Winnipeg, MB - Winnipeg’s first-ever buffered bike lanes have been built on one of the city’s busiest commuter cycling thoroughfares to create a safer route for cyclists. The lanes marked by special polyposts, located on the east and west sides of Pembina Highway between Chevrier Boulevard and Plaza Drive, were officially opened today by Local Government Minister Ron Lemieux and Mayor Sam Katz.
“We are seeing more people choose Active Transportation options as a preferred way to do their daily commute,” said Lemieux, “It’s important that our roadways reflect this by having dedicated and safe sections of the road for cyclist. This Pembina design is unique and will be well utilized by local residents, university students and visitors to the new Investors Group Field.”
“Pembina Highway is a very busy thoroughfare and these new posts create a welcome physical barrier between cyclists and traffic,” said Mayor Katz. “With the addition of Pembina Highway to the City’s Active Transportation network, Winnipeg now has 392 kilometres of multi-use pathways and bike lanes. This expanding network makes cycling an attractive option for transportation, recreation or fitness.”
This buffered bike lane closes a critical gap in the City’s Active Transportation (AT) network and allows people to have a sustainable option to travel from downtown using AT facilities leading to Crescent Drive and to various areas in south Winnipeg, including the University of Manitoba. It also provides a connection to the Bishop Grandin Greenway and other AT facilities in the area.
Pembina Highway is a vital north-south link in the City of Winnipeg’s Regional Transportation Network connecting the University of Manitoba, the Central Business District, the Perimeter Highway and the Inner Ring Strategic Road Network. The buffered bike lanes give cyclists a dedicated space while respecting the many other users of Pembina Highway. The design was the result of a planning process involving various stakeholders and includes a wider reserved lane for cyclists.
This cycling facility features a unique bus stop design that illustrates the City’s commitment to balancing the needs of all users within our public rights-of-way. This bus stop island design features an elevated bike lane between the bus stop and the sidewalk that accommodates buses by not requiring them to pull out of their travelling lane or block cyclists. The bus stops also feature unique way-finding tactile surfaces to aid pedestrians of all abilities to navigate the bus stop area.
The project cost $4 million, with the City of Winnipeg contributing $3.5 million through the Capital Budget and the Province of Manitoba contributing $500,000 through the Road Improvements fund.
Phase one of the City's first aquatic park of its kind opens with a splash in Transcona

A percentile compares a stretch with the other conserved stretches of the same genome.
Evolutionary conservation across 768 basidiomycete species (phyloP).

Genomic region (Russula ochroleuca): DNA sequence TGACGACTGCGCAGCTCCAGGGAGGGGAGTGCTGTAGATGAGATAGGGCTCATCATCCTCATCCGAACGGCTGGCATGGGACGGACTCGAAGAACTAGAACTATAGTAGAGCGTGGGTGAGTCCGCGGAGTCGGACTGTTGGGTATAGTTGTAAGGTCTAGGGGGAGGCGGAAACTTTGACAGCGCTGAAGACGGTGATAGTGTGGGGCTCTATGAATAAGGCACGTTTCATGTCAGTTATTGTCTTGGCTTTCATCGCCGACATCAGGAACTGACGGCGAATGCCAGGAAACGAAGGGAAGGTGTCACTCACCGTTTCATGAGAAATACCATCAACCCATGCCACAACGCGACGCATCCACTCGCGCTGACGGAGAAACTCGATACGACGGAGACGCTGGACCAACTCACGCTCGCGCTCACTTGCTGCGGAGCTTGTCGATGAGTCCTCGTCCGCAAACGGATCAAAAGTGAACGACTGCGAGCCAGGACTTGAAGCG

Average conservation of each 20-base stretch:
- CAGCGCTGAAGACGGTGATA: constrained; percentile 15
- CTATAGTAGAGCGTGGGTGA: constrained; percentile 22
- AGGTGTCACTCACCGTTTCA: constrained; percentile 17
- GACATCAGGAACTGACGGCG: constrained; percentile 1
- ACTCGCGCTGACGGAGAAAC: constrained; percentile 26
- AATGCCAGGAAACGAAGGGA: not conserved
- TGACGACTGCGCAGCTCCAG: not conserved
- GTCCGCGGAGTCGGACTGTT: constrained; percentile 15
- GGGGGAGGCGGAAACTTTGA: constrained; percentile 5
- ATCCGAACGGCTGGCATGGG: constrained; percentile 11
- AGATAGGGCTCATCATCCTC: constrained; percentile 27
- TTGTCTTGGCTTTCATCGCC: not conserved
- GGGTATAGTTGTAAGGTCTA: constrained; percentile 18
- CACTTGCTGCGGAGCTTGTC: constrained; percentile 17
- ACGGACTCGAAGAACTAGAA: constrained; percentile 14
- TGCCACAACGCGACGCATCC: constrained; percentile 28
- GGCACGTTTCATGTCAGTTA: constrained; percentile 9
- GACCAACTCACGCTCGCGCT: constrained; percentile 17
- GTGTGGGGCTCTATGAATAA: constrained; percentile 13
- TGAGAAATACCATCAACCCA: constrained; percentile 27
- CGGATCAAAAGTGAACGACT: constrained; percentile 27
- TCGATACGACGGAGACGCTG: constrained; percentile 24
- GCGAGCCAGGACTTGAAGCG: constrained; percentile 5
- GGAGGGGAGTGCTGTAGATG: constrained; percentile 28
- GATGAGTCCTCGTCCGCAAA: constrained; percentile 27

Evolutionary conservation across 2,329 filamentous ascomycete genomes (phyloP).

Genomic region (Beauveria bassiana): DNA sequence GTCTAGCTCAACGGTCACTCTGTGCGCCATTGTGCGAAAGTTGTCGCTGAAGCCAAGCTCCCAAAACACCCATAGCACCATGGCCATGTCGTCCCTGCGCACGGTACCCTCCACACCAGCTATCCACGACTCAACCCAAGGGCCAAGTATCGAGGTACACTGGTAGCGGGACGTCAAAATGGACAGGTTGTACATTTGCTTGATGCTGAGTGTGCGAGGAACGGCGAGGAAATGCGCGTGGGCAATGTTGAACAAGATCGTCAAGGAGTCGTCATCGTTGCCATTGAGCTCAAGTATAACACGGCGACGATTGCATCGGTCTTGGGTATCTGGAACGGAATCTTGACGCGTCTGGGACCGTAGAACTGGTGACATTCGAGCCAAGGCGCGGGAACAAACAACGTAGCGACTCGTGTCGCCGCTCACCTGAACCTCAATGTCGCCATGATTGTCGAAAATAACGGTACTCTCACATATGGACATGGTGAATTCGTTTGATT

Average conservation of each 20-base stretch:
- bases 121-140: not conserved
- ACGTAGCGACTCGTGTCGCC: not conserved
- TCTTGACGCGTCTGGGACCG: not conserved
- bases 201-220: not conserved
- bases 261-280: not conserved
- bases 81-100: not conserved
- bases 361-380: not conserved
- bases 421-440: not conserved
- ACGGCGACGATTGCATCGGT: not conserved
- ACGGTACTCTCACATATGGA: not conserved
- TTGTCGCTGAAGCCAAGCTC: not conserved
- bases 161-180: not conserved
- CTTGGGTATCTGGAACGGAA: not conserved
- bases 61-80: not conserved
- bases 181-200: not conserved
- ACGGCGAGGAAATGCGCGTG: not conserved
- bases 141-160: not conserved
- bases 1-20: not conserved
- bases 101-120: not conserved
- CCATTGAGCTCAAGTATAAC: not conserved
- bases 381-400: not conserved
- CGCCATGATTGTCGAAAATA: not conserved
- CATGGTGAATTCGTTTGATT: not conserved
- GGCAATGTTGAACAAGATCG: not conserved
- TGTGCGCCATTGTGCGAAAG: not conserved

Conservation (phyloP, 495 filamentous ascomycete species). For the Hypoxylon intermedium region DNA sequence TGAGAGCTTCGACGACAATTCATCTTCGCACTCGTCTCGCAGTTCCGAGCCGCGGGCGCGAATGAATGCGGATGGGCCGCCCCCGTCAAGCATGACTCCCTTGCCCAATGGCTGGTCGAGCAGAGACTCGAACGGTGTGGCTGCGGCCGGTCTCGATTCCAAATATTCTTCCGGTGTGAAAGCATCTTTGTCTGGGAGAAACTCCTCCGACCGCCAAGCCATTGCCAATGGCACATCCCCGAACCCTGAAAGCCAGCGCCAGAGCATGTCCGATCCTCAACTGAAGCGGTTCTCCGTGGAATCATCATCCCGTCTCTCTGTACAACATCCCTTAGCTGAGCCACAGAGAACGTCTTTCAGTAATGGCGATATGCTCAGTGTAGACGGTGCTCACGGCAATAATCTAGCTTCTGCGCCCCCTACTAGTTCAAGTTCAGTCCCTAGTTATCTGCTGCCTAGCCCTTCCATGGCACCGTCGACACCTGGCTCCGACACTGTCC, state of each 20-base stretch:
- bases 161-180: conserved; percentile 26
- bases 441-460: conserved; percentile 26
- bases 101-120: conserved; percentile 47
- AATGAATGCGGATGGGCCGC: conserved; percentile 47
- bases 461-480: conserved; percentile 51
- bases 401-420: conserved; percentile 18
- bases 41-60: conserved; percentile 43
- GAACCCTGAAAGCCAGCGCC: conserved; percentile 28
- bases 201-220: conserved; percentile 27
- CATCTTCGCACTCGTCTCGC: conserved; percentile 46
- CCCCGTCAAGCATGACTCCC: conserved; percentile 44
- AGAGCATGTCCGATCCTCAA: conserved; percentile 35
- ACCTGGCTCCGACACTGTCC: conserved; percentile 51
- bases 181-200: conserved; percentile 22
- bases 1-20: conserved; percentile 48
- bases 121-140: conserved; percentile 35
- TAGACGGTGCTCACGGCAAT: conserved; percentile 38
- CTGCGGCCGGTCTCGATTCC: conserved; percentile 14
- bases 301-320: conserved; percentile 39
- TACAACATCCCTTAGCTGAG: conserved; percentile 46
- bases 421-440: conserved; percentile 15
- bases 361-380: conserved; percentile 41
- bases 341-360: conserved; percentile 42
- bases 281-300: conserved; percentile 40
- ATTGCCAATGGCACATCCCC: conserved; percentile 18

$800,000 splash pad includes multiple spray features, a family picnic area and landscaping
Released: 3:05 p.m.
Winnipeg, MB - Families will enjoy cooling down this summer at Winnipeg’s newest splash pad. The Transcona splash pad, located at Kildare Avenue and Wabasha Street, is the first phase in what will soon become the Transcona Aquatic Park, the first outdoor water facility of its kind in Winnipeg.
Once fully constructed, the Transcona Aquatic Park will become a landmark in Winnipeg, that is unparalleled elsewhere in the city. The park will include an expanded splash pad, new pool with a beach entry, waterslides, diving boards, a lazy river feature, sundeck, picnic area and event space with site landscaping. There will also be upgrades and improvement to the existing pool including change rooms, windows and mechanical upgrades.
"This splash pad is just the start of what will be an amazing recreation facility for the families of Transcona,” said Mayor Katz. “When the aquatic park is completed, it will be a phenomenal destination for kids of all ages.”
"For many children, the option of going to 'a lake' or 'the cottage' may not exist, yet kids are kids and they deserve a place to play and cool down in our hot summers,” said Councillor Russ Wyatt, "and that's why the development of new, larger and regional outdoor aquatic parks is so important and fills a real need in our city.”
Funds for the $800,000 splash pad came from the sale of City-owned, undeveloped parkland inside the Transcona Ward, which was declared surplus by Council in September 2011. Features of the splash pad include:
16 spray features
Site furniture including picnic tables, benches and waste receptacles
New fencing and landscaping
Lawn areas for sitting or picnics near the splash pad
Pump house with an environmentally friendly recirculating water system
The second phase of the aquatic park will be funded in part through the decommissioning of Roland Michener Arena and associated lands. The entire Transcona Aquatic Park is expected to be completed by 2015.
Prior to 2007, there were no splash pads in Winnipeg for families to enjoy on a hot summer’s day. The Transcona splash pad marks the 12th the City has opened in the last six years with many more splash pads to be built throughout the city in the next few years.